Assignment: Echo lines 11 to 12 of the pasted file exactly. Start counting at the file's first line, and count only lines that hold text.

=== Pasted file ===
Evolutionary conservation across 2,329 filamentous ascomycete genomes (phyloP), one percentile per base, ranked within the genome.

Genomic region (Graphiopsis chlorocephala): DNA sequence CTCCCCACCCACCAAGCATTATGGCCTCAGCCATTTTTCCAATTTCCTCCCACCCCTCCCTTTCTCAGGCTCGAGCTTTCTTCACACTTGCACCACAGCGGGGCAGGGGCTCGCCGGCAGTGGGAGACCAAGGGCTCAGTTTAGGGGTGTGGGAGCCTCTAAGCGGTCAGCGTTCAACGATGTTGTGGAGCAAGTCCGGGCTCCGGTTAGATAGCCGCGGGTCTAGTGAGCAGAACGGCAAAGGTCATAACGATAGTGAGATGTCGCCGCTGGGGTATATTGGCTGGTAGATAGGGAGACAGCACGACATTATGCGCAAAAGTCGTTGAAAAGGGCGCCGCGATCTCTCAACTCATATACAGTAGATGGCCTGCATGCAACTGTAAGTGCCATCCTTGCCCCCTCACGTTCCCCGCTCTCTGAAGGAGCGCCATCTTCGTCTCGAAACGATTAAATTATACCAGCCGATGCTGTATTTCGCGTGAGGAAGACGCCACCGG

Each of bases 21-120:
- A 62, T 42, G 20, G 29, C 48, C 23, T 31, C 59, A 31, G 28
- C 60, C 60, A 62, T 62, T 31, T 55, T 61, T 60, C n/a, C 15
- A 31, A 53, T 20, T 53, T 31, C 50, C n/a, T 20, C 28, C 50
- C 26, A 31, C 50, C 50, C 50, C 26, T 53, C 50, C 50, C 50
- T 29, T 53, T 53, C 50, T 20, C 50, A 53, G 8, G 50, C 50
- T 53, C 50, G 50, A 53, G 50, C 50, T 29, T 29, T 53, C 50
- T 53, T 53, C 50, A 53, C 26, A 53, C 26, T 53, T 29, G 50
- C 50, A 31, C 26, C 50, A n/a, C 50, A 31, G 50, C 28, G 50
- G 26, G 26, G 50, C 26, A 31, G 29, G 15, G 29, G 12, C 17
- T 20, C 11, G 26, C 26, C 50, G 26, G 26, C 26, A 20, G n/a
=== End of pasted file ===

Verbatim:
- C 50, A 31, C 26, C 50, A n/a, C 50, A 31, G 50, C 28, G 50
- G 26, G 26, G 50, C 26, A 31, G 29, G 15, G 29, G 12, C 17